Roseborough’s own Wanda Hamm talks about her Grand Voyage around the globe.

IMG_1016

How many days was your cruise?

111 Days. We left on January 4th this year and returned home on April 26th. It was round-trip from Ft. Lauderdale.

How many different ports of call did you go to?

There were 36 scheduled ports, but we missed two of them due to bad weather.
W7W99W

Why did you decide to go on a grand voyage?

We decided to do the World Cruise to see as much of the world as we could without having to pack and unpack. The cruise ship was our moving hotel. Also, I don’t like to fly, so this was a perfect alternative.

What makes a Grand Voyage different from the other cruises you have gone on?

They roll out the red carpet on the World Cruise.  Holland has Gala Night with nice gifts such as luggage, Waterford Frames, Chocolates, World Cruise Logo Items, and Dinner with the Captain.  There are lots of parties for various occasions.  And the dining experience is above any other cruise I have been on.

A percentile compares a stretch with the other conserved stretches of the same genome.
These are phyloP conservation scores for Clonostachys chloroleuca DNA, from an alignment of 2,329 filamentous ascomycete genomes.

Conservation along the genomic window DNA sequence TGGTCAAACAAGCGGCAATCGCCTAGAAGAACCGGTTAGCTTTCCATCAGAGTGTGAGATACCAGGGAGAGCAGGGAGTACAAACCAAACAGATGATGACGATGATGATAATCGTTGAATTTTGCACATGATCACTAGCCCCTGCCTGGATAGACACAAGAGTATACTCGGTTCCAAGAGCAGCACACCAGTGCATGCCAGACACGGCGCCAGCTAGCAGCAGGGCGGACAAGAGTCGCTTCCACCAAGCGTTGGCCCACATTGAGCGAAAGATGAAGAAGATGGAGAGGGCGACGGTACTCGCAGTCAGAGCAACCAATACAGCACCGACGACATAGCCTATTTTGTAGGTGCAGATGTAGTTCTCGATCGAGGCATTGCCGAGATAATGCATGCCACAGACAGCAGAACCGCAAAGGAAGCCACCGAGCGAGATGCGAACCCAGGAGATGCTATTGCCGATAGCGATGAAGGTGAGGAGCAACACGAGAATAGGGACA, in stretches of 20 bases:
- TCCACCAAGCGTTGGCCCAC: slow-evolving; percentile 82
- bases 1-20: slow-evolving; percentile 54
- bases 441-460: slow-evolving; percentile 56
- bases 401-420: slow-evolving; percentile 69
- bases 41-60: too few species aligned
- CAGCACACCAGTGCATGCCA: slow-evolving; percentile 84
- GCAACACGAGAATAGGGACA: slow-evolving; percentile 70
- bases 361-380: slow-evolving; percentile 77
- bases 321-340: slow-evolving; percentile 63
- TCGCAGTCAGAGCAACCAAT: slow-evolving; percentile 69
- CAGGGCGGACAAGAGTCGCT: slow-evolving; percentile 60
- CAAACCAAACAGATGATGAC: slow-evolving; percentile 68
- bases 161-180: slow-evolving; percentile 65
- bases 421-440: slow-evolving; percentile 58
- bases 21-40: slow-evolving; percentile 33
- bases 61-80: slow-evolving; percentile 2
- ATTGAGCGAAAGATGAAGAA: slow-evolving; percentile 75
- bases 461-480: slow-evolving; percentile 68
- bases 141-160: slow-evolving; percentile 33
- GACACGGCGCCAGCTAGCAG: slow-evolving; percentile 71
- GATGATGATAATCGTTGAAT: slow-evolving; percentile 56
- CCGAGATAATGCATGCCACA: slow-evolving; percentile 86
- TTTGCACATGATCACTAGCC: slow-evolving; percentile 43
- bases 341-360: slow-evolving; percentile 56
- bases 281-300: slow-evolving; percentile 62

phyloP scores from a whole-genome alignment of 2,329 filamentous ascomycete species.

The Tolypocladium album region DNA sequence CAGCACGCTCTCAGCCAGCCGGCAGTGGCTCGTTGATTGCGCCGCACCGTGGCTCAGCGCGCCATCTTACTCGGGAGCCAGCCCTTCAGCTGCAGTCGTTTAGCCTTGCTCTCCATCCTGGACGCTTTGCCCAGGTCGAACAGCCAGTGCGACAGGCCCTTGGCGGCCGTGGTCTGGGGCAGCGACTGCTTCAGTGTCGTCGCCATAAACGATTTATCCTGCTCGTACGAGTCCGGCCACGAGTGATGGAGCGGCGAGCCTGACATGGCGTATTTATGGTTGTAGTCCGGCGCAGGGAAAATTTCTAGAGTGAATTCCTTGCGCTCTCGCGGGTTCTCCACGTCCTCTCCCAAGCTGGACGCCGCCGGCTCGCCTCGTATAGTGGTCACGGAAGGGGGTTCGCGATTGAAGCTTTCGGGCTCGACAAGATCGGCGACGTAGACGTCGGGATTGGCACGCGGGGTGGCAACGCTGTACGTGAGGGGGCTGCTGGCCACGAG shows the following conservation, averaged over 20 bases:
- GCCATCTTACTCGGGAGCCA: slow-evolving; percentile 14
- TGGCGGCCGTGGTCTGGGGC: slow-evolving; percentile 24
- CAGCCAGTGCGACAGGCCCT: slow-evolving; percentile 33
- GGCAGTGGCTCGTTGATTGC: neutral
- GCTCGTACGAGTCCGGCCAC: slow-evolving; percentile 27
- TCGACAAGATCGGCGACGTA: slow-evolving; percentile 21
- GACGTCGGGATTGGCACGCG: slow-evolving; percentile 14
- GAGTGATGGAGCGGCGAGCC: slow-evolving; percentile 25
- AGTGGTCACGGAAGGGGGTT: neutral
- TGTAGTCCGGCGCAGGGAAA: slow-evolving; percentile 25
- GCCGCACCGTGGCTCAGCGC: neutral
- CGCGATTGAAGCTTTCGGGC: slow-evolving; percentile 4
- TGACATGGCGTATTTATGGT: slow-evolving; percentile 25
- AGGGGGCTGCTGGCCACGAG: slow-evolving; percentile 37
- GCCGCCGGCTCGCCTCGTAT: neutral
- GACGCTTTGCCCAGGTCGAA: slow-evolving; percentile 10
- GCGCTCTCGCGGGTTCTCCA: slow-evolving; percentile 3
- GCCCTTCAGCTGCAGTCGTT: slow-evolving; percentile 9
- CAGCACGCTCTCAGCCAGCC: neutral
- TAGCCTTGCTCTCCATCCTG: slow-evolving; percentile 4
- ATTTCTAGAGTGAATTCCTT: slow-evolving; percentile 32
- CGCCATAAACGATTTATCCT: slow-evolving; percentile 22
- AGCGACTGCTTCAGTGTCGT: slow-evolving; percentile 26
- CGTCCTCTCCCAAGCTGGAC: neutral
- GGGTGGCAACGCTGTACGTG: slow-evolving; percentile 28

What was your favorite experience from the cruise?

We loved all of the ports, but we especially loved Japan – the cities were extremely clean and the people were very friendly and helpful to us as visitors.  Oman was another favorite, we fell in love with the people. Kindness is very important to them.

Why should someone consider a grand voyage?

It is a trip of a life time and exceeds anything you could imagine.  The memories you create and bring back, you will cherish them forever.